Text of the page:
The type of food wasted also makes a difference in its impact, FAO says. Meat, for example, can make a larger impact on the environment when it is wasted due to the time and energy it takes to produce it. In addition, fruit wastage contributes significantly to water waste in Asia, Latin America, and Europe.
FAO says the best ways to tackle the problem of food wastage will be stopping it before it starts, reusing products within the human food chain and recycling or recovering otherwise wasted food.
The report estimates that a combination of consumer behavior and lack of communication in the supply chain underlies the higher levels of food waste in affluent societies especially. Consumers fail to plan their shopping, overpurchase, or over-react to "best-before-dates," while quality and aesthetic standards lead retailers to reject large amounts of perfectly edible food.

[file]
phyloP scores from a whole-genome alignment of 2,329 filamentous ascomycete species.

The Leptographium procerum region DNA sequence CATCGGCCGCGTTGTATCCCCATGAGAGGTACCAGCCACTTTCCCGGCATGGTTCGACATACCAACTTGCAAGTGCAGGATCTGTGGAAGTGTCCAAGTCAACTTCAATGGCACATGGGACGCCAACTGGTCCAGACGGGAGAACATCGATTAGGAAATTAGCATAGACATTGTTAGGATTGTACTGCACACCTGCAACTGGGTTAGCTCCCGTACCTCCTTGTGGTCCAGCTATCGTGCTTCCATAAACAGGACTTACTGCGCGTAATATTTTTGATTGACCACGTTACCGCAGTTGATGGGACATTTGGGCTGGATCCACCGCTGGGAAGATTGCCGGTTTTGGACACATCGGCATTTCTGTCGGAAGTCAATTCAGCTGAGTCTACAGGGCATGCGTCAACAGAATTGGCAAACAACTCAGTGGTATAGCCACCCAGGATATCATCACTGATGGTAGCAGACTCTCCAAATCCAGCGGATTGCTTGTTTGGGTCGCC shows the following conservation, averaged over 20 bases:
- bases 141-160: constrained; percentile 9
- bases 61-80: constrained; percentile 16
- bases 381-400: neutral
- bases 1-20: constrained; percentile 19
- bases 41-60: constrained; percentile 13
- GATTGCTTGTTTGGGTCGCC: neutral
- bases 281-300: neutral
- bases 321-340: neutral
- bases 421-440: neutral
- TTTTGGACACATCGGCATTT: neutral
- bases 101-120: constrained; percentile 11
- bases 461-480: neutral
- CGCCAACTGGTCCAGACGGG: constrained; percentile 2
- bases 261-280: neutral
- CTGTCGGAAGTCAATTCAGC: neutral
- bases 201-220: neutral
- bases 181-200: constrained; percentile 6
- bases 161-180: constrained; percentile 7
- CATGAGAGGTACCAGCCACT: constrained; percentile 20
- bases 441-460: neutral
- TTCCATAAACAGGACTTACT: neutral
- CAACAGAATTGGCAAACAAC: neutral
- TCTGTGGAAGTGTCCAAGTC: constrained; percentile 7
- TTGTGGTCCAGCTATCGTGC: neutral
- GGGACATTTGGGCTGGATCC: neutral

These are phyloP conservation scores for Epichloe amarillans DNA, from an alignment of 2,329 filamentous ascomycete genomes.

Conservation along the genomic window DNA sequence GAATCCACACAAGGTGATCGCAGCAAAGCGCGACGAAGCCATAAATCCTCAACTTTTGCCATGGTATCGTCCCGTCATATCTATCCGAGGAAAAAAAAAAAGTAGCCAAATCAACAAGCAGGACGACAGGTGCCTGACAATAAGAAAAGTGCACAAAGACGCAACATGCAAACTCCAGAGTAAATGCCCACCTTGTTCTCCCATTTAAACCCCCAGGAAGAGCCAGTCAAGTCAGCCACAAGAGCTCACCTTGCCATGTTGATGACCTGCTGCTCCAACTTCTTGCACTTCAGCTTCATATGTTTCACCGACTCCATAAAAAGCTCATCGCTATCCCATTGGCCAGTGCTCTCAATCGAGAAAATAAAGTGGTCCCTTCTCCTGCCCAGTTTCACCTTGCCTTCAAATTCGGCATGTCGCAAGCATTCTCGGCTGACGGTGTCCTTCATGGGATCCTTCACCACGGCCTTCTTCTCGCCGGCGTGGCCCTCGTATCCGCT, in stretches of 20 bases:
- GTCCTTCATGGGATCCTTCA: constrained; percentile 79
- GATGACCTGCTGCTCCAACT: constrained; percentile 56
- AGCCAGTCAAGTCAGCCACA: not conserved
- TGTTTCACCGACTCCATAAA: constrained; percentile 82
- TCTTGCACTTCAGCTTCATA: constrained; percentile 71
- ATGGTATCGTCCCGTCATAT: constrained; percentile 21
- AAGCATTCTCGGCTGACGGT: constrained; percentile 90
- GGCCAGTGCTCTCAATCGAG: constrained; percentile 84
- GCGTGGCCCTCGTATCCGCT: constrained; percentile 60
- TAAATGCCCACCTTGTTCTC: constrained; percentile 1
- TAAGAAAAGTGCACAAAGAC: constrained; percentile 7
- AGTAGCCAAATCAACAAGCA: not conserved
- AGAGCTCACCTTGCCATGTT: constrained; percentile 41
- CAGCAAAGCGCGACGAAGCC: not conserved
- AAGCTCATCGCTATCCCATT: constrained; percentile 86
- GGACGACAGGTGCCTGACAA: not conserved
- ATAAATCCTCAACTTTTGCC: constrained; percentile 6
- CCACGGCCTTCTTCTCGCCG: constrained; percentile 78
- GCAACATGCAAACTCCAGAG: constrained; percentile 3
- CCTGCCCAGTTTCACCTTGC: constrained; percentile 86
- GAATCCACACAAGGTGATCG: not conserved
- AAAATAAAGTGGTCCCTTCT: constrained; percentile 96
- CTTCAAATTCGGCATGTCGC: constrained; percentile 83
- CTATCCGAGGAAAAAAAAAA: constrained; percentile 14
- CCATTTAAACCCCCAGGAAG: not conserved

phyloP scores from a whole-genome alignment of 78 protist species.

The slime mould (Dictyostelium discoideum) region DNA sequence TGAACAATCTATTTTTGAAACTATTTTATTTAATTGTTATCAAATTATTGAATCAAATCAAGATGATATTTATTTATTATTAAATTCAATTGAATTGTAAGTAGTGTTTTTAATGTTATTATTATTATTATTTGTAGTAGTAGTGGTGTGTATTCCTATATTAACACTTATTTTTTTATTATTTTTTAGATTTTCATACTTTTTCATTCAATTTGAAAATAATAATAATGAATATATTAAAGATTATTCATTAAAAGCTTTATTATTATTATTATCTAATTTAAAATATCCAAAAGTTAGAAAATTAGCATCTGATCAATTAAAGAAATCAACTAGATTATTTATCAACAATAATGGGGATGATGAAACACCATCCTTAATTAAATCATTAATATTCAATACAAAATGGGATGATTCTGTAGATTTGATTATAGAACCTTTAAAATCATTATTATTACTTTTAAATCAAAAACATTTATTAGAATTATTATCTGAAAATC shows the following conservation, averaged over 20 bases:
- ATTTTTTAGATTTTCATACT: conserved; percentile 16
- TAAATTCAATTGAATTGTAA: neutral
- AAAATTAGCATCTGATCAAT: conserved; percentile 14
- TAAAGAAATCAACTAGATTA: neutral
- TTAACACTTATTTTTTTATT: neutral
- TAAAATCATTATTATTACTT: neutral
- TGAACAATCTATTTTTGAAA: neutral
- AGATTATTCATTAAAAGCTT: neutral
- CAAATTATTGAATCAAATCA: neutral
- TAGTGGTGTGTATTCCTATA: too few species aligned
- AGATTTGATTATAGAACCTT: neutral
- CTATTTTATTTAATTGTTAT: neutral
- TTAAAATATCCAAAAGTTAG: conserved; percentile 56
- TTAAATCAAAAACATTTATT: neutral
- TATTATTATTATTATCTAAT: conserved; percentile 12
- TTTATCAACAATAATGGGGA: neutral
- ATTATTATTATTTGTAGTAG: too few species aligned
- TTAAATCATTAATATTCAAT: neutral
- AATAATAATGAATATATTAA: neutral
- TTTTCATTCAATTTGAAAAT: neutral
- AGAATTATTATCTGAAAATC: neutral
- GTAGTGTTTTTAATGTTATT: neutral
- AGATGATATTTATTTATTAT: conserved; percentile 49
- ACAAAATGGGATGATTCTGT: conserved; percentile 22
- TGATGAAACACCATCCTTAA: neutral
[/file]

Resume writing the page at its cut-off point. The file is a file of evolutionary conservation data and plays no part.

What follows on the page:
FAO recommends the highest priority in limiting waste be given to balancing food production with demand – meaning avoiding using natural resources to produce un-needed food in the first place.
The report also suggests finding secondary markets such as diversion to livestock feed, for food surpluses.
Lastly, FAO says anaerobic digestion and composting are final efforts to recover energy from un-needed or uneaten foods.
Read the full report here.